Sutherland first mooted his ideas about recruitment in an article for The Spectator. he said it was “50% mischief and 50% serious” but hoped that it would provoke an “important debate”. He said he was not completely opposed to hiring graduates with firsts but degree class should not be the sole criterion.

His comments come after Lord Winston, a leading fertility expert, said he “deliberately” doesn’t hire graduates with first-class degrees for jobs in his science laboratories.

“I know scientists who are amazingly stupid,” he said. “I have appointed scientists on the whole, deliberately, who didn’t get first-class honours degrees, because i would rather have young people around me who developed other interests at university and didn’t focus entirely on getting that first.”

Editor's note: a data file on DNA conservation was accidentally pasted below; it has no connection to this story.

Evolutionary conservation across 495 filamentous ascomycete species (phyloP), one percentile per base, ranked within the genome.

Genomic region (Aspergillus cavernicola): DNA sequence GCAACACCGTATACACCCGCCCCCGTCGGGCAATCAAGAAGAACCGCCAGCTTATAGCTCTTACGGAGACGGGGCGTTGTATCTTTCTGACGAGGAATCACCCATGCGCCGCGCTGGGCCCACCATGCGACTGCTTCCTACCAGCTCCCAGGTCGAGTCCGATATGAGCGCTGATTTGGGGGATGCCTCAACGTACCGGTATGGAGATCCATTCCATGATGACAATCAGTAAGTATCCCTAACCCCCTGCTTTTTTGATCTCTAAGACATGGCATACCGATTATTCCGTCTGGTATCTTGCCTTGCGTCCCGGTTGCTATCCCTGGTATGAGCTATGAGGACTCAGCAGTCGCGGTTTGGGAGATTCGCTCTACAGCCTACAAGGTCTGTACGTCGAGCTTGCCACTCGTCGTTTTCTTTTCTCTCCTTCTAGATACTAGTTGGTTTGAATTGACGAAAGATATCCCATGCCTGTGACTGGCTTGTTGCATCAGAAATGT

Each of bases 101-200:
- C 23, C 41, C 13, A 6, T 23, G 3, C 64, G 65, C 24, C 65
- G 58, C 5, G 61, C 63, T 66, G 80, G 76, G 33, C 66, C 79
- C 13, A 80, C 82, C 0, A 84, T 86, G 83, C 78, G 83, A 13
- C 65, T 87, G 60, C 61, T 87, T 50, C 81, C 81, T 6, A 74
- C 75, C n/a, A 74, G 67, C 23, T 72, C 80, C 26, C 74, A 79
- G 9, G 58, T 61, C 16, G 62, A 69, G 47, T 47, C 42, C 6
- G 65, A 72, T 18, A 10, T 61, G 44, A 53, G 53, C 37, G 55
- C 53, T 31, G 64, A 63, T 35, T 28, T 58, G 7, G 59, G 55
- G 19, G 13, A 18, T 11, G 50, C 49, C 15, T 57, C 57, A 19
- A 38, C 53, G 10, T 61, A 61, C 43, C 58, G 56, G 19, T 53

The number of graduates awarded a first has more than doubled in the past 10 years, according to the association of graduate recruiters.

However, many people have gone on to success after gaining a 2:2 or third-class degree. Those with thirds include the television presenter Carol Vorderman and the broadcaster David Dimbleby, while the actor Hugh Laurie failed to graduate. The writer Allison Pearson, who got a 2:2 in English from Cambridge, said: “Even after all these years, it’s painful to admit it.”

Bear Grylls, the adventurer, said his 2:2 from Birkbeck College in London had never helped him. “What did was understanding that hard work, persistence and enthusiasm are king,” he said.

However, Sir Chris Woodhead, a former chief inspector of schools, said: “There’s no evidence that i know of that people who work hard and get first-class degrees are less-rounded individuals than other students.”